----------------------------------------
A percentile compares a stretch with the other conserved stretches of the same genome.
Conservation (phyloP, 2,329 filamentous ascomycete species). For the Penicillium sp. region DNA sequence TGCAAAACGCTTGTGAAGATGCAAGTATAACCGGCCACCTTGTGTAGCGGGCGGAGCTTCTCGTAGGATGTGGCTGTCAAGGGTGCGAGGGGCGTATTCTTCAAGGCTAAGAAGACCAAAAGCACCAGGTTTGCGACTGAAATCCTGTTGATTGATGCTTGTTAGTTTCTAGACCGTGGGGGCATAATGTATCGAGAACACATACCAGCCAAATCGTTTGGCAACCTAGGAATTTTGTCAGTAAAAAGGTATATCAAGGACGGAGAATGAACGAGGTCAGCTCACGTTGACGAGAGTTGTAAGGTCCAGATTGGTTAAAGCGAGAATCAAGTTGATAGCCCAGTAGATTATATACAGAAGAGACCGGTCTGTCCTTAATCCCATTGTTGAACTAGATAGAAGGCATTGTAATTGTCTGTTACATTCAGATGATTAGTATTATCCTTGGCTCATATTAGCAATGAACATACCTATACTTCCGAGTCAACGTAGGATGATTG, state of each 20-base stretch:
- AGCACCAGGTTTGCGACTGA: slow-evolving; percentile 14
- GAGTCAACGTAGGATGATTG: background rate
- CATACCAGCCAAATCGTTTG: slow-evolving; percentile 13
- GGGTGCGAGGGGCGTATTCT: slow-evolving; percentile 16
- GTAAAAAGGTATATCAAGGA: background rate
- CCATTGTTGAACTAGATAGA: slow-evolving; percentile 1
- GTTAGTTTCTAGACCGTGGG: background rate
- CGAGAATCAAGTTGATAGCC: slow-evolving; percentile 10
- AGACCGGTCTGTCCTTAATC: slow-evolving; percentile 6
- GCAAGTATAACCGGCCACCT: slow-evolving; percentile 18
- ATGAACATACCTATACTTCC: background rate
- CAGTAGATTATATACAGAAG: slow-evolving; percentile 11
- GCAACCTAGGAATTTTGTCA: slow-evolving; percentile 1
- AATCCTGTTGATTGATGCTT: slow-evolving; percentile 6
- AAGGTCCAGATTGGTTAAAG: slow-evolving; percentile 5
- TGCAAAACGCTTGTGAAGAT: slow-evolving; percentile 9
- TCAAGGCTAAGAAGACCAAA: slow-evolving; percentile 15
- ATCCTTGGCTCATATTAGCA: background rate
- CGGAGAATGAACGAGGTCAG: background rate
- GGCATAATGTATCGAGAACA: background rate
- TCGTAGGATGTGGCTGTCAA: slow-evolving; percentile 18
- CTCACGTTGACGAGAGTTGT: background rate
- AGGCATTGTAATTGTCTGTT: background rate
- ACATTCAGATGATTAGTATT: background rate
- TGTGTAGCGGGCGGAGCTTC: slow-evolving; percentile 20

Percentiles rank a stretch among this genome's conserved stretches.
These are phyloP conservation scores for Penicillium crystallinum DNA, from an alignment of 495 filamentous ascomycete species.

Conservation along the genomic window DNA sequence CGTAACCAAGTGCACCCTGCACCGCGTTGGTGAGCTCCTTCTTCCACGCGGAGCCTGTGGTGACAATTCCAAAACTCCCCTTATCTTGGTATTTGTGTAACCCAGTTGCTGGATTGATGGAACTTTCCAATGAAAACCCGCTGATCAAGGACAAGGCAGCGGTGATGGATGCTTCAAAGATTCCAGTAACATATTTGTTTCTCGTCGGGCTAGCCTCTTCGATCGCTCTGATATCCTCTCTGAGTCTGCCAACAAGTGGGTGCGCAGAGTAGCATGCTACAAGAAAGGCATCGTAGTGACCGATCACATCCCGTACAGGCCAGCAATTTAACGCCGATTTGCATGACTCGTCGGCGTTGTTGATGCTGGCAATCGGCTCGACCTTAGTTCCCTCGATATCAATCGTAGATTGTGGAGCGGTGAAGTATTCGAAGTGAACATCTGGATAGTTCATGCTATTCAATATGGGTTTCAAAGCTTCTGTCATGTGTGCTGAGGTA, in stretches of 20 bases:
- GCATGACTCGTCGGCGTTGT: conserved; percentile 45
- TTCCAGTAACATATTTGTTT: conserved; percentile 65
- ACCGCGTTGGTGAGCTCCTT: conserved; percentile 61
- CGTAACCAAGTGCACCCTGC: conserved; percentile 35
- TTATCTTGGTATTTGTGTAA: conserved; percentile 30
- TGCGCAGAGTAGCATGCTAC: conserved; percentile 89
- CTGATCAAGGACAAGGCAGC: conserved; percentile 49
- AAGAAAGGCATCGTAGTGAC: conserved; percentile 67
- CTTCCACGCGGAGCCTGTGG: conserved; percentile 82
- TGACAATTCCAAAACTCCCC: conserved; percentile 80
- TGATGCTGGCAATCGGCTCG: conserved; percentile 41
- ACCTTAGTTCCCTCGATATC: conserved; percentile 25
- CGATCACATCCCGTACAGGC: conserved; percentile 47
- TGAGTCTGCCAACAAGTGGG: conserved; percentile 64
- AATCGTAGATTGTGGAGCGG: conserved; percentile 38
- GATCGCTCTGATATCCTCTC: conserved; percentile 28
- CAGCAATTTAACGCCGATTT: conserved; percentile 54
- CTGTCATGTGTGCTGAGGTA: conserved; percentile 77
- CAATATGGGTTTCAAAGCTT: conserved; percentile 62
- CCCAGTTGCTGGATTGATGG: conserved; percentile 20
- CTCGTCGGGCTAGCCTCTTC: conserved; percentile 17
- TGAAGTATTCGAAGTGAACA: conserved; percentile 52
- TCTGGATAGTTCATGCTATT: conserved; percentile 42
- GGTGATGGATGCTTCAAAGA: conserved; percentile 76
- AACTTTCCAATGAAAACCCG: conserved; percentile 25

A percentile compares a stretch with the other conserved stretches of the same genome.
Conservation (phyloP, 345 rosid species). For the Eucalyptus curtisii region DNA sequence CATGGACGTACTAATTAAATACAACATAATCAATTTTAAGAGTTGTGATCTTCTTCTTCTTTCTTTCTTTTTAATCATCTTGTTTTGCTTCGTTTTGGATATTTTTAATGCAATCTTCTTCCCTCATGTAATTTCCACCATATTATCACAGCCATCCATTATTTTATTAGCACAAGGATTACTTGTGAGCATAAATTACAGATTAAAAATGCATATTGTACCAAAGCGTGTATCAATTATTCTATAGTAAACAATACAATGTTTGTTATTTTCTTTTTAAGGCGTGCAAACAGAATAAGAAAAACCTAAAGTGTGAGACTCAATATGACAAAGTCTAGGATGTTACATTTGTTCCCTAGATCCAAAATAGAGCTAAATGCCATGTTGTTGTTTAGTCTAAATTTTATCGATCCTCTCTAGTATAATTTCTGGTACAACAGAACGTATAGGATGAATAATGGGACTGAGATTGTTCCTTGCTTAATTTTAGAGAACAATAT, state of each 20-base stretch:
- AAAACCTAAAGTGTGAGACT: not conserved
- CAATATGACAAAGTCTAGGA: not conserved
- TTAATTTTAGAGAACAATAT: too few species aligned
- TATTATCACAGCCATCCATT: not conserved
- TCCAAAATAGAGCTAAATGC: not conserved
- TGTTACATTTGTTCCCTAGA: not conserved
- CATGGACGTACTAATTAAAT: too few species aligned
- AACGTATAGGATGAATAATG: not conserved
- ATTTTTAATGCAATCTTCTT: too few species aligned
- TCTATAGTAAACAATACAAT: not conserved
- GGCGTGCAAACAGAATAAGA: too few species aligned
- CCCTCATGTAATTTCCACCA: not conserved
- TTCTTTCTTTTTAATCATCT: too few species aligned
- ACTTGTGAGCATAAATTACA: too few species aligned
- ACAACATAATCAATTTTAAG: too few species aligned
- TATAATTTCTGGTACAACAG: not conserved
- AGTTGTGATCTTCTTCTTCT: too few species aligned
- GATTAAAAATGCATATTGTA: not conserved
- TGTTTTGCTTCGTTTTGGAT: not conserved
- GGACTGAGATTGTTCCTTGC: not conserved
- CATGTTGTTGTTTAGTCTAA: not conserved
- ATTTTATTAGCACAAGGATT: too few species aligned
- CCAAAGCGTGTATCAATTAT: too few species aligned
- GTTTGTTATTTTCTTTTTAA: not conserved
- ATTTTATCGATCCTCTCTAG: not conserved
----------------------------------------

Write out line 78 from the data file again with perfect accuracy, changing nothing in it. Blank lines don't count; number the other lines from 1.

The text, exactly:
- CATGTTGTTGTTTAGTCTAA: not conserved